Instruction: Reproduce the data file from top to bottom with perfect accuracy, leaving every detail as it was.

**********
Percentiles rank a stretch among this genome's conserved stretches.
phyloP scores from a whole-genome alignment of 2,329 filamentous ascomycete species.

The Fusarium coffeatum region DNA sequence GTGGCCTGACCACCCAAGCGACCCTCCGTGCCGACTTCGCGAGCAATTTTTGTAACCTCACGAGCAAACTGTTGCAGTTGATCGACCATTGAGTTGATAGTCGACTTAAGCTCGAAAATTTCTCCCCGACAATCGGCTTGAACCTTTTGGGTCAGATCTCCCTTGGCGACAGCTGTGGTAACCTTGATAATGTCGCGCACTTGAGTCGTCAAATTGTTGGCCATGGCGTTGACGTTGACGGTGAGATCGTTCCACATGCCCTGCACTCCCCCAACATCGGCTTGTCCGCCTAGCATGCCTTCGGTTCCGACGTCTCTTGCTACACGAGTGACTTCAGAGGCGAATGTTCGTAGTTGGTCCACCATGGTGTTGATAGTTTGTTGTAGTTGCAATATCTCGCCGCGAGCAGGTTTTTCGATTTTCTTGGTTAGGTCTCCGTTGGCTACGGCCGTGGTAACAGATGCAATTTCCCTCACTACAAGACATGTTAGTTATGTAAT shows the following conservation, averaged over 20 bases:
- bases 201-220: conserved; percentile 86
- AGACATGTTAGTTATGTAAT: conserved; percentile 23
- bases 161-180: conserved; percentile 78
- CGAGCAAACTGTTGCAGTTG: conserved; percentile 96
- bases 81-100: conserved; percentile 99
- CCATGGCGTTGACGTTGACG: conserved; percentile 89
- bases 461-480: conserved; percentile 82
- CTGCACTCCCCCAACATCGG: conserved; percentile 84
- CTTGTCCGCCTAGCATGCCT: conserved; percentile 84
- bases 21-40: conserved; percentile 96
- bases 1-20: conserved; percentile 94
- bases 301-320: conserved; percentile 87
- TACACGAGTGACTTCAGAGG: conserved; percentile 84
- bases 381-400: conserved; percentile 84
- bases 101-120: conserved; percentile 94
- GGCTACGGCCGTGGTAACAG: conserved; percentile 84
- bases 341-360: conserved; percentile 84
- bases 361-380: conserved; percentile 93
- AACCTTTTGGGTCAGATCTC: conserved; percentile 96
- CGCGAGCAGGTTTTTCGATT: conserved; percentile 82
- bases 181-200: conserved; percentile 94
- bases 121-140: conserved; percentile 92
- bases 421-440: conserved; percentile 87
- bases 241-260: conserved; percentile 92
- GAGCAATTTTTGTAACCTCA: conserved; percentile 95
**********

Percentiles rank a stretch among this genome's conserved stretches.
phyloP scores from a whole-genome alignment of 2,329 filamentous ascomycete species.

The Fusarium coffeatum region DNA sequence GTGGCCTGACCACCCAAGCGACCCTCCGTGCCGACTTCGCGAGCAATTTTTGTAACCTCACGAGCAAACTGTTGCAGTTGATCGACCATTGAGTTGATAGTCGACTTAAGCTCGAAAATTTCTCCCCGACAATCGGCTTGAACCTTTTGGGTCAGATCTCCCTTGGCGACAGCTGTGGTAACCTTGATAATGTCGCGCACTTGAGTCGTCAAATTGTTGGCCATGGCGTTGACGTTGACGGTGAGATCGTTCCACATGCCCTGCACTCCCCCAACATCGGCTTGTCCGCCTAGCATGCCTTCGGTTCCGACGTCTCTTGCTACACGAGTGACTTCAGAGGCGAATGTTCGTAGTTGGTCCACCATGGTGTTGATAGTTTGTTGTAGTTGCAATATCTCGCCGCGAGCAGGTTTTTCGATTTTCTTGGTTAGGTCTCCGTTGGCTACGGCCGTGGTAACAGATGCAATTTCCCTCACTACAAGACATGTTAGTTATGTAAT shows the following conservation, averaged over 20 bases:
- bases 201-220: conserved; percentile 86
- AGACATGTTAGTTATGTAAT: conserved; percentile 23
- bases 161-180: conserved; percentile 78
- CGAGCAAACTGTTGCAGTTG: conserved; percentile 96
- bases 81-100: conserved; percentile 99
- CCATGGCGTTGACGTTGACG: conserved; percentile 89
- bases 461-480: conserved; percentile 82
- CTGCACTCCCCCAACATCGG: conserved; percentile 84
- CTTGTCCGCCTAGCATGCCT: conserved; percentile 84
- bases 21-40: conserved; percentile 96
- bases 1-20: conserved; percentile 94
- bases 301-320: conserved; percentile 87
- TACACGAGTGACTTCAGAGG: conserved; percentile 84
- bases 381-400: conserved; percentile 84
- bases 101-120: conserved; percentile 94
- GGCTACGGCCGTGGTAACAG: conserved; percentile 84
- bases 341-360: conserved; percentile 84
- bases 361-380: conserved; percentile 93
- AACCTTTTGGGTCAGATCTC: conserved; percentile 96
- CGCGAGCAGGTTTTTCGATT: conserved; percentile 82
- bases 181-200: conserved; percentile 94
- bases 121-140: conserved; percentile 92
- bases 421-440: conserved; percentile 87
- bases 241-260: conserved; percentile 92
- GAGCAATTTTTGTAACCTCA: conserved; percentile 95